There are many tennis players who really have no idea what is happening on the court; perhaps this is the fault of the coach or perhaps the fault of the player.

I am currently coaching in Demark and during league play you will typically find the coach will sit on the side of the court and give tips on what to do and how to beat an opponent during changeover. However, as coaches we need our players working it out for themselves, developing matchplay thinking, and I belive this starts in training.

My method of teaching matchplay thinking starts by analysing the player: Are they tall or short? Fast or slow? Maybe they are carrying an injury?

Then I watch their warmup: What shots do they prefer? Which type of grips do they use? Are they more comfortable at the net or baseline?

Then it is down to the player to ask questions with shots. I recommend that my players hit a vast array of slice, medium, high, slow, fast shots to the baseline player. They should throw some short balls in and watch the movement. At the net they should move the ball around the body to check out the volleys with slice, flat and spin. Do they prefer fast or slow balls? High or low balls?

Armed with this information, my players should watch for continual errors throughout the points.

Hopefully they will have the skills and experience to win the match, but by having developed their matchplay thinking will give them the edge in winning the match.

The following questions can help all our players think, and ideally these should be asked during practice sessions:

What were the last two shots?

This is a key area that tells you:

  1. Whether the player made an error
  2. Was forced to make an error by an opponent
  3. Hit a winner
  4. Or forced the opponent into hitting an error

What just happened?

  1. Player made an error

Where did the opponent hit the preceding shot from?

What type of shot did the opponent hit to make the player miss?

Is this a genuine technical error from your player? Can you avoid hitting this type of shot by keeping it out of the opponents strike zone? i.e. low deep sliced ball to a forehand

  1. Player was forced into an error

Where did you hit the shot on your opponent’s side that forced the player into an error?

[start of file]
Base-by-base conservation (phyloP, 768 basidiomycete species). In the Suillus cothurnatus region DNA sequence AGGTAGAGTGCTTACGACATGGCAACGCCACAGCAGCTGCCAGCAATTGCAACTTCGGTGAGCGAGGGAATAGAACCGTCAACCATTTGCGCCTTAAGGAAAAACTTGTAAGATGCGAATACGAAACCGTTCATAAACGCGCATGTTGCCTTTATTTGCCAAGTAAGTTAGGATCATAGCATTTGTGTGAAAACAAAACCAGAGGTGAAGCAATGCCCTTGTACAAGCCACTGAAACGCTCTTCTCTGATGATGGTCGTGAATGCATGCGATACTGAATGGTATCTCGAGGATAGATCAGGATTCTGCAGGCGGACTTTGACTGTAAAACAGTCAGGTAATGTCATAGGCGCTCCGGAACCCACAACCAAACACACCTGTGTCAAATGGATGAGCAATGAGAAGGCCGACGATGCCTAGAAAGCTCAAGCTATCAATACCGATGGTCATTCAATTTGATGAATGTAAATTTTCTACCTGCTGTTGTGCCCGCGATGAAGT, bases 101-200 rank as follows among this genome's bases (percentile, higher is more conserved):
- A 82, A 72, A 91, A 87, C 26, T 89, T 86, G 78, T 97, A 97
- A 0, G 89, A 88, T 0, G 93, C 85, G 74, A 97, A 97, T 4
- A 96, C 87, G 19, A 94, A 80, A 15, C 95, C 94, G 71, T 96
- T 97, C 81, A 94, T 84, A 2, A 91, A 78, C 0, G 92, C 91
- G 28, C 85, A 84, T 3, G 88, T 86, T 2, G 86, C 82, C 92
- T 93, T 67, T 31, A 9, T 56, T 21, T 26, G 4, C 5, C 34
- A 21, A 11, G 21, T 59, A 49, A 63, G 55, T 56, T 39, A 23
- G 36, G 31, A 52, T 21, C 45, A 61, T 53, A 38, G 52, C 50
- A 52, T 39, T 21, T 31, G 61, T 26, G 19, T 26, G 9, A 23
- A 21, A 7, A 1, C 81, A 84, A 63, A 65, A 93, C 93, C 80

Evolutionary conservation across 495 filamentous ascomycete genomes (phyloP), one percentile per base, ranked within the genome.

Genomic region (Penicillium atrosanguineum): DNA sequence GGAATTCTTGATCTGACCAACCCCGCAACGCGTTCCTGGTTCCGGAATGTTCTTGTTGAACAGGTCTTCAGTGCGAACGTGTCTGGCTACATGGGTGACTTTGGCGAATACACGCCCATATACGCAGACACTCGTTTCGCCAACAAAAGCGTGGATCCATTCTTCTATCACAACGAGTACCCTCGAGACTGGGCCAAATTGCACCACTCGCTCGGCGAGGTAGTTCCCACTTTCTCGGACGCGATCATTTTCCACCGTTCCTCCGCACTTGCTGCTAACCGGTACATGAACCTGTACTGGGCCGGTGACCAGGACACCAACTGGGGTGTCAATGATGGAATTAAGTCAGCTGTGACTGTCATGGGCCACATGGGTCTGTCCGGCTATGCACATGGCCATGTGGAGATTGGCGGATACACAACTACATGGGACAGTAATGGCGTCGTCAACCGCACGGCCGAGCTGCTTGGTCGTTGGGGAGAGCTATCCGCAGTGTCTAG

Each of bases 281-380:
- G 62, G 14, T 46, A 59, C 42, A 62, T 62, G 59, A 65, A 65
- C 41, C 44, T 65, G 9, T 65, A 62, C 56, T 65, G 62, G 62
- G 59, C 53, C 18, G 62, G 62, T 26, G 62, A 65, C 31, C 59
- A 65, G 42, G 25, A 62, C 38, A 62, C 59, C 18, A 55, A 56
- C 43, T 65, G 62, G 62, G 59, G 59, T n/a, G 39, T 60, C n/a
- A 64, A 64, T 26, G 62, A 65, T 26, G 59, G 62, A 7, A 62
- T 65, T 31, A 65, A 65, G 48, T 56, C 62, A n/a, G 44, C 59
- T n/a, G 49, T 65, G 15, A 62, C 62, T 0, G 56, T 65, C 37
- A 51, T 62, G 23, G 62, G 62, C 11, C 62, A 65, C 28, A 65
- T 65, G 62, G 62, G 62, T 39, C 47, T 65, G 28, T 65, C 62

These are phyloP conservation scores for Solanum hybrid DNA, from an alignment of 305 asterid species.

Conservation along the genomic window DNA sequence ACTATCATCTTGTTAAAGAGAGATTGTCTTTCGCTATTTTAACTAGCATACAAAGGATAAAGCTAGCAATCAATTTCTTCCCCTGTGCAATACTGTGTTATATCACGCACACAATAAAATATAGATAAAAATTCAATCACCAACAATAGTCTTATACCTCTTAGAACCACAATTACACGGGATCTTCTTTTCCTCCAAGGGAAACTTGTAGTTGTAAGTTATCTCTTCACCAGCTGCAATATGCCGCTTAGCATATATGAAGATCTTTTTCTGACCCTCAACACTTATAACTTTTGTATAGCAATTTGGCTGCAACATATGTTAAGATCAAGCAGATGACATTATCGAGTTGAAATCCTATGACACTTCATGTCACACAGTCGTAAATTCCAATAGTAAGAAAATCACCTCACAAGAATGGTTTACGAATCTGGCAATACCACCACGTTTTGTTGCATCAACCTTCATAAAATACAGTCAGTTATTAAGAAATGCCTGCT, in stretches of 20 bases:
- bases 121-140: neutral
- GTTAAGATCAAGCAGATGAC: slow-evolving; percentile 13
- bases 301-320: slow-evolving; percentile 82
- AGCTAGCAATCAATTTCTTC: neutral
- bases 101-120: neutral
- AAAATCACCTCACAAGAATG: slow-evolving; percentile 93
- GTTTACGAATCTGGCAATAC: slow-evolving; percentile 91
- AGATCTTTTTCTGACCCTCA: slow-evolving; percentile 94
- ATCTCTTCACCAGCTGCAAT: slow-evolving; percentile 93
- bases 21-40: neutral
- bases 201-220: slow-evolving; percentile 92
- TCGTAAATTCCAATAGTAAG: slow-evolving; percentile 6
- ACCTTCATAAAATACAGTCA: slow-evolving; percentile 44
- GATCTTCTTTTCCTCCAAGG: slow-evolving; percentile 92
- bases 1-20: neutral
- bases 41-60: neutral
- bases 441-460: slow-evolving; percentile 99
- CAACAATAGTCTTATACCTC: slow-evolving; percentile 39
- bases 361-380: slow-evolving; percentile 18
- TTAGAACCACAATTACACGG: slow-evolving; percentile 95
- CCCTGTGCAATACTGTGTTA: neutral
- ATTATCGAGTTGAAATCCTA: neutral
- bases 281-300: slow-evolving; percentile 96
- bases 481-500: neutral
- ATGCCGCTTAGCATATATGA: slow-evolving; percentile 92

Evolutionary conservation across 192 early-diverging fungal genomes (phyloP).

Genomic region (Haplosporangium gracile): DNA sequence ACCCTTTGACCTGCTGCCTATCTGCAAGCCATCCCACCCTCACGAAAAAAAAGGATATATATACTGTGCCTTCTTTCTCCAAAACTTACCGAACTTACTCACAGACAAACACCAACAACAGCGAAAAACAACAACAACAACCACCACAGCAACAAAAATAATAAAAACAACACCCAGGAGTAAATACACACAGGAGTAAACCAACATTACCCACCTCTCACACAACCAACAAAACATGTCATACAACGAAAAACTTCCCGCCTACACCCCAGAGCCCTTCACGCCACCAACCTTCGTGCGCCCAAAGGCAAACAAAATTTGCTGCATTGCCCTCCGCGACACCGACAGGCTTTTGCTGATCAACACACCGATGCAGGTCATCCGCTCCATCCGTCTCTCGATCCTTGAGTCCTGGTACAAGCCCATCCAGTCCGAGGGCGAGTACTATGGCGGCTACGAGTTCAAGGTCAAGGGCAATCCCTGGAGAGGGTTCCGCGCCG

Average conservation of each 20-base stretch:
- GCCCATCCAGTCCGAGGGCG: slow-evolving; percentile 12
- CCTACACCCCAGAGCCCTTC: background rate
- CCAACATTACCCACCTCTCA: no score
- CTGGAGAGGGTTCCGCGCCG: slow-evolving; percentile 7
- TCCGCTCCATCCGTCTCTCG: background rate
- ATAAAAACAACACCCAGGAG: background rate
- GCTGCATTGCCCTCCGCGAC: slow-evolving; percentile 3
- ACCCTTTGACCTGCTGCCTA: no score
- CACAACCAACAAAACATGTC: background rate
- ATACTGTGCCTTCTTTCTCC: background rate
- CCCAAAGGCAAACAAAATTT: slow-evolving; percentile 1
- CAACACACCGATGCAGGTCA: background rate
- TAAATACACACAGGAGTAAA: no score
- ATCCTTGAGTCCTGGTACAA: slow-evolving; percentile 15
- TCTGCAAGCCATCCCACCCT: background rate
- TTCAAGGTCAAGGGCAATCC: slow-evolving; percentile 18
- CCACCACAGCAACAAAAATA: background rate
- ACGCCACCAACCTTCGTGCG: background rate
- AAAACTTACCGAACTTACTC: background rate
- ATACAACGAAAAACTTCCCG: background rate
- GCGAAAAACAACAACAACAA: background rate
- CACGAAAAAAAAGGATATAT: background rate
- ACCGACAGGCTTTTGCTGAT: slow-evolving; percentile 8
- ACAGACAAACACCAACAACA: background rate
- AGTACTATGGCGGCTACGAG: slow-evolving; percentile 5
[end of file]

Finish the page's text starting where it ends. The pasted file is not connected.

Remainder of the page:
What could you have done different to ensure the ball was kept in play?

Is this a weak area for your player or has your opponent a major strength you need to keep away from? Which area of the court or body do you need to keep away from to stop the opponent gaining the upper hand?

  1. Player hitting a winner

Where did your opponent hit their preceding shot from that enabled you to hit a winner?

What type of shot did you use to set up the winning shot?

Can you make this opportunity happen regularly throughout the match?

  1. Opponent was forced into hitting an error

What type of shot did you hit to force an error from your opponent?

Where did you hit the shot from?

Can you do also do this regularly from other areas of the court? The more errors your opponent makes, the more they may lose confidence or begin to think too much.

When your player can work out who is doing what to whom, then they increase their chances are of winning more matches!

Remember to keep match and opponent notes for coaches and future reference. This will give you the ability to make game plans for future matches.

My Player Notebook gives you and your player a structured approach to match play thinking and I use the forms included every week with my players. You can find the Player Notebook on Amazon or on the S9 shop.

Enjoy your practice!


Andy Dowsett
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